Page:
MaltaPost has raised the price of postage rates on incoming and outgoing mail because – according to the National Postal Service itself – it spends more money than it earns.
The price of stamps has increased. Stamps for local letters increased by €0.07, bringing the price to €0.37. Meanwhile, sending a letter abroad will cost the buyer €1.25 compared to €0.86 before.
MaltaPost chief executive David Attard told The Times of Malta that the company has been hit by a myriad of factors which have heightened their struggle.
Between the less than favorable effects of the COVID-19 pandemic, supply chain issues, rising airfreight costs, Brexit and the introduction of VAT on low value purchases outside EU, the postal company has struggled to cope.
Nevertheless, Malta remains the country with the cheapest postage rates in the EU – juxtaposed with Denmark, the country with the most expensive rates.
In fact, research by Deutsche Post found that Malta has maintained the cheapest EU tariff every year since 2008.
These low fares come at a cost. MaltaPost’s profits have been declining since 2019.
The company is listed on the Malta Stock Exchange and in 2019 it made a profit of €2.98 million. Meanwhile, in 2020, turnover fell to 2.8 million euros, followed by a further drop in 2021 to 2.35 million euros.
As MaltaPost Chairman Joseph Said explained, “MaltaPost simply cannot be expected to continue to provide certain services at financial loss”.
Postage rates are so cheap due to Maltese laws that bind the business to a universal service obligation – MaltaPost must provide an affordable service to every person in the business.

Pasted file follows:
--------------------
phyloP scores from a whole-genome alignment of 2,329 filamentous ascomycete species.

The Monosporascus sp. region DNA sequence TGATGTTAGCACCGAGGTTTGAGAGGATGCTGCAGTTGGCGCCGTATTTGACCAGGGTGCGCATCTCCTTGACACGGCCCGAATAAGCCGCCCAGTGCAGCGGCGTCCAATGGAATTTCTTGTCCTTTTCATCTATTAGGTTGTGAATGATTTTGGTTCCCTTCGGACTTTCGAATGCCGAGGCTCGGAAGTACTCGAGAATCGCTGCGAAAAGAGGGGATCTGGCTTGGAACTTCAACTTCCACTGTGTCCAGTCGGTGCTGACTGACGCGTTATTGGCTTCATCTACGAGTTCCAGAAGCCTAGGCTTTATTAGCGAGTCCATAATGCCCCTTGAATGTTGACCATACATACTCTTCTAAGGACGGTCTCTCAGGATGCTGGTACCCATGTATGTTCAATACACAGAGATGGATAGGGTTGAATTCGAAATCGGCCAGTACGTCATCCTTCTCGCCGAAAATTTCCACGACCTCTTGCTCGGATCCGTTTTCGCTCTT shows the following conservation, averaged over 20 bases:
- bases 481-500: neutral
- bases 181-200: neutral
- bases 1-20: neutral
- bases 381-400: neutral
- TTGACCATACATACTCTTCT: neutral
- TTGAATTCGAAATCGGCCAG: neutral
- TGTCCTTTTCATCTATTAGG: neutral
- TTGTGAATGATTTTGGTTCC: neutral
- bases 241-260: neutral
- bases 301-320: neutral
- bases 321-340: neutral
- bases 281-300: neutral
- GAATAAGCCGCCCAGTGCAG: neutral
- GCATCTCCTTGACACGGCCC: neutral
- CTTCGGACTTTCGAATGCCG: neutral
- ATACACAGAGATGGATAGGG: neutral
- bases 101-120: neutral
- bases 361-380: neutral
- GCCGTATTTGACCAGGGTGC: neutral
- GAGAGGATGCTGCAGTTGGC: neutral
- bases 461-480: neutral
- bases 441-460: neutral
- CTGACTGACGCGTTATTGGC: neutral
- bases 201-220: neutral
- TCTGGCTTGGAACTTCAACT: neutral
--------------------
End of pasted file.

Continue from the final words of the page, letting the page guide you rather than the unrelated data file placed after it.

This postal accessibility is calculated based on how long a person must work to earn enough money to be able to post a letter.
A worker in Malta has to work 1.38 minutes to be able to pay for a letter. A time well below the European average of 4.23 minutes.
Such a discrepancy is most likely due to a Maltese law that prohibits MaltaPost from raising mail rates without the approval of the Malta Communications Authority (MCA).
In fact, the MCA agreed to increase tariff revisions last month, but MaltaPost remains unconvinced that the company will be able to deliver its service at a profit.
To fulfill their duty, MaltaPost deploys almost 800 people six days a week to collect mail from around 600 mailboxes around the islands. Letters are processed and delivered the next day.
The company is also going green by using 80 electric vehicles to reduce its carbon footprint.
What do you think of this price increase?